A spe­cial agent on your side


Herald Sun - Property - - FRONT PAGE -


NHow many buyer’s agents are there? A: There are about 50 ac­cred­ited buyer’s agents in Vic­to­ria, ac­cord­ing to the Real Es­tate Buyer’s Agents As­so­ci­a­tion. In 2001, there were three.

‘‘It is true there are more peo­ple rep­re­sent­ing them­selves as buyer’s agents in 2013 than there were 10 years ago,’’ Brad Straugh­air, of Do­main Prop­erty Ad­vo­cates, said.

‘‘It is the way buy­ing real es­tate is mov­ing, as more time-poor buy­ers out­source as­pects of their lives to pro­fes­sional ser­vice providers, in­clud­ing choos­ing and buy­ing a home.’’

What does a buyer’s agent ac­tu­ally do? A: A buyer’s agent, also known as a buyer’s ad­vo­cate, searches for properties based on a client’s cri­te­ria. They at­tend in­spec­tions and auc­tions on be­half of their buyer. They have ac­cess to home sale re­sults un­avail­able to the pub­lic, which al­lows them to find com­pa­ra­ble sales and de­ter­mine the true mar­ket value of a prospec­tive home, which un­der­pins their ne­go­ti­a­tions with ven­dors.

They should have a good un­der­stand­ing of build­ing re­ports and be able to li­aise with solic­i­tors and mort­gage bro­kers on be­half of clients, REBAA pres­i­dent By­ron Rose said.

Why use a buyer’s agent? A: Po­ten­tial perks in­clude avoid­ing properties that are un­suit­able, hav­ing ac­cess to sales data, in-depth mar­ket O hag­gling with sales agents or en­dur­ing the crush of Satur­day morn­ing in­spec­tions — and lower home prices to boot.

Buyer’s agents pose a pretty com­pelling case. But what ex­actly do they do?

Still too much like ‘‘se­cret’’ agents to many home buy­ers, we put BAs un­der the mi­cro­scope.

How do you se­lect one? A: Care­fully. Ac­cord­ing to peak body the REBAA, ques­tions to ask in­clude: HOW ex­pe­ri­enced are they? WHAT qual­i­fi­ca­tions do they have? WHAT is their most re­cent pur­chase? CAN they pro­vide re­cent client tes­ti­mo­ni­als/ref­er­ences? DO they own prop­erty them­selves? ARE they ac­cred­ited with the REBAA and/or REIV? WHO pays their com­mis­sion?

‘‘Lots of agents use the name ‘buyer’s agent’ when they are re­ally sell­ing off-the-plan properties of de­vel­op­ers and get­ting com­mis­sion from it; ef­fec­tively get­ting paid twice, so def­i­nitely ask who pays com­mis­sions,’’ Mr Straugh­air said.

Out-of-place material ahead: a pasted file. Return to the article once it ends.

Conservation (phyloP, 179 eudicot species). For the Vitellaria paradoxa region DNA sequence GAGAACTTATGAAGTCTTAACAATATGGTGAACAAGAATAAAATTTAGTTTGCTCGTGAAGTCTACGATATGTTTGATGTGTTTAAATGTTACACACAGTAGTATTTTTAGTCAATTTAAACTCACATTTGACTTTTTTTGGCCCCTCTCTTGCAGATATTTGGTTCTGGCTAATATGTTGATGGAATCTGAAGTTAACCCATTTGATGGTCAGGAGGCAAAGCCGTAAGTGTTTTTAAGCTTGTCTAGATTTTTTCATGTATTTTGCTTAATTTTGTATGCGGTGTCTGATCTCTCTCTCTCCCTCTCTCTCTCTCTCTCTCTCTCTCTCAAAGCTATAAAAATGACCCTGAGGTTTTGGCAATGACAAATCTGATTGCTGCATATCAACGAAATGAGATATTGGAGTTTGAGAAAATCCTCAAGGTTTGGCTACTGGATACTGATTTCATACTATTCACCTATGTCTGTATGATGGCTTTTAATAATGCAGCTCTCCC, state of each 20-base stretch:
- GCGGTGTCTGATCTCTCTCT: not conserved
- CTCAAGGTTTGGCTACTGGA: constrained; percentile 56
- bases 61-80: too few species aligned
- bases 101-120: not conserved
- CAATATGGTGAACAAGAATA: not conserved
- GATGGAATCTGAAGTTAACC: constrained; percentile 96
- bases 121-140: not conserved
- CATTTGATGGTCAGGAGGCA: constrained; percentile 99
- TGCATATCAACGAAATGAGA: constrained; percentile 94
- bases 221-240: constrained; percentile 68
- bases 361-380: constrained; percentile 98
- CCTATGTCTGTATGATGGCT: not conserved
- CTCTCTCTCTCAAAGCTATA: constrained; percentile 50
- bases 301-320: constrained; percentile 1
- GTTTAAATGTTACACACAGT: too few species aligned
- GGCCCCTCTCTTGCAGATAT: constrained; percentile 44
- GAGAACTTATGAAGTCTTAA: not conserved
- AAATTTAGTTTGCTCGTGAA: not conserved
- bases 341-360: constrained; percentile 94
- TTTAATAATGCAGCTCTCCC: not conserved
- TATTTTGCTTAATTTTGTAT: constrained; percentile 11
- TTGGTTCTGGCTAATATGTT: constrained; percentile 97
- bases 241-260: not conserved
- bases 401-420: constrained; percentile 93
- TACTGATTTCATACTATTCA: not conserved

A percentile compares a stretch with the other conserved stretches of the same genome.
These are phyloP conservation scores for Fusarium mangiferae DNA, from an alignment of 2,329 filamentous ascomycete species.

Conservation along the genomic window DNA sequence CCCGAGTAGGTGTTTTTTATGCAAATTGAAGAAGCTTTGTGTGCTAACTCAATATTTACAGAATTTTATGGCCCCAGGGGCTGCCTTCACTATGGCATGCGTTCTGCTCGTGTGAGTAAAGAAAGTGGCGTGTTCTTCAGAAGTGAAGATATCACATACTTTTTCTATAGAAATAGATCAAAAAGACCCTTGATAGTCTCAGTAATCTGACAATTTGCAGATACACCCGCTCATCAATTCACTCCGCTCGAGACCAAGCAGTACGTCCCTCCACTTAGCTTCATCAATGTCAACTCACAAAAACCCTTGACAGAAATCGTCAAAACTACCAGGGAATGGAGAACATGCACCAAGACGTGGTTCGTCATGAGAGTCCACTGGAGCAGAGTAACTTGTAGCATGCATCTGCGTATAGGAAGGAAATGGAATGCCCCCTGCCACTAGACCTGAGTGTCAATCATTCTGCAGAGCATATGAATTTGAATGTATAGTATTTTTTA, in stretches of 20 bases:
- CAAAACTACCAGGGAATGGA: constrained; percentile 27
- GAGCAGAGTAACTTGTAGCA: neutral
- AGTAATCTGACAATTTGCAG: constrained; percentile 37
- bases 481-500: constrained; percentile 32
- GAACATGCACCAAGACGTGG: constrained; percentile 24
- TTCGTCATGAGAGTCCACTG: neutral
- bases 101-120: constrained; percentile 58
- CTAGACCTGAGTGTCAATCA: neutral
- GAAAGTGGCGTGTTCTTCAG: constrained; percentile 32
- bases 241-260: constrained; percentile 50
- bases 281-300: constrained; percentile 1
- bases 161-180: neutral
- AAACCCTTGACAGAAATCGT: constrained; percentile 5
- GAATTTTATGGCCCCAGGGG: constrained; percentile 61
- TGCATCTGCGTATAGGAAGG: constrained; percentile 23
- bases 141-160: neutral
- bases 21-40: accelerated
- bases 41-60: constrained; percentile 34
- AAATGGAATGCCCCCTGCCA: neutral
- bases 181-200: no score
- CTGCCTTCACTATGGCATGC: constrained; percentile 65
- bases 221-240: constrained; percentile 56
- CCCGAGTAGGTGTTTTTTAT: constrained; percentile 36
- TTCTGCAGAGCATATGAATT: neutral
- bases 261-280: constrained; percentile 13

How much does an agent cost? A: The buyer usu­ally pays a SAVE time in­spect­ing un­suit­able homes AC­CESS to com­pre­hen­sive sale price in­for­ma­tion NO stress deal­ing with sales agents USU­ALLY pay at or be­low mar­ket price knowl­edge, and the fact you will have a crack ne­go­tia­tor on your side when deal-mak­ing.

‘‘A good buyer agent will save you time and money, not just by ne­go­ti­at­ing a fair price at the time of pur­chase but also by iden­ti­fy­ing properties more likely to grow in value over time,’’ Mr Straugh­air said.

‘‘It can mean the dif­fer­ence be­tween buy­ing a home that earns 7-12 per cent cap­i­tal value growth ev­ery year over an­other prop­erty in the same sub­urb with vir­tu­ally the same fea­tures that only grows by 3-4 per cent each year, sim­ply be­cause it is in a fun­da­men­tally less de­sir­able lo­ca­tion.

‘‘Buyer’s agents can of­ten have that de­gree of lo­cal mar­ket knowl­edge.’’ TAP ex­pert knowl­edge of the real es­tate game NO guar­an­tee suit­able homes will be found UP-FRONT fees of­ten paid be­fore search be­gins MISS the thrills of deal-mak­ing per­cent­age of the pur­chase price, typ­i­cally 1.5 to 3 per cent plus GST, de­pend­ing on the chal­lenge of the brief.

Some agents ne­go­ti­ate a set fee in ad­vance and many de­mand an up­front fee to cover pre-pur­chase costs, in­clud­ing prop­erty searches, petrol and time spent in­spect­ing homes.

If you want to do the home hunt­ing your­self you can en­gage a buyer’s agent for ne­go­ti­a­tions only and they will act as your rep in all deal­crunch­ing, usu­ally for a fixed fee or one per cent plus GST of the fi­nal pur­chase price, the REBAA states.

If you want to hire a BA purely to bid at auc­tion, fees vary from $500 to $1000 for each auc­tion they at­tend.

How do you know who is rep­utable? A: Buyer’s agents should be li­censed real es­tate agents, just like sell­ing agents, Real Es­tate In­sti­tute of Vic­to­ria spokesman Robert Larocca said.

‘‘Con­sumers need to en­sure that . . . they have an es­tate agent’s li­cence if they are sourc­ing and ne­go­ti­at­ing on a pur­chase,’’ Mr Larocca said.

The buyer’s agent should also have pro­fes­sional in­dem­nity in­sur­ance.

Their in­dus­try is heav­ily reg­u­lated, Mr Rose said. For a com­plete list, visit reia.com.au.

Are there any pit­falls? Some buy­ers will find up-front fees steep on top of sav­ing for a de­posit and stamp duty. And just be­cause an agent is hunt­ing for your dream home (at a dream price), it doesn’t mean it won’t still take months.

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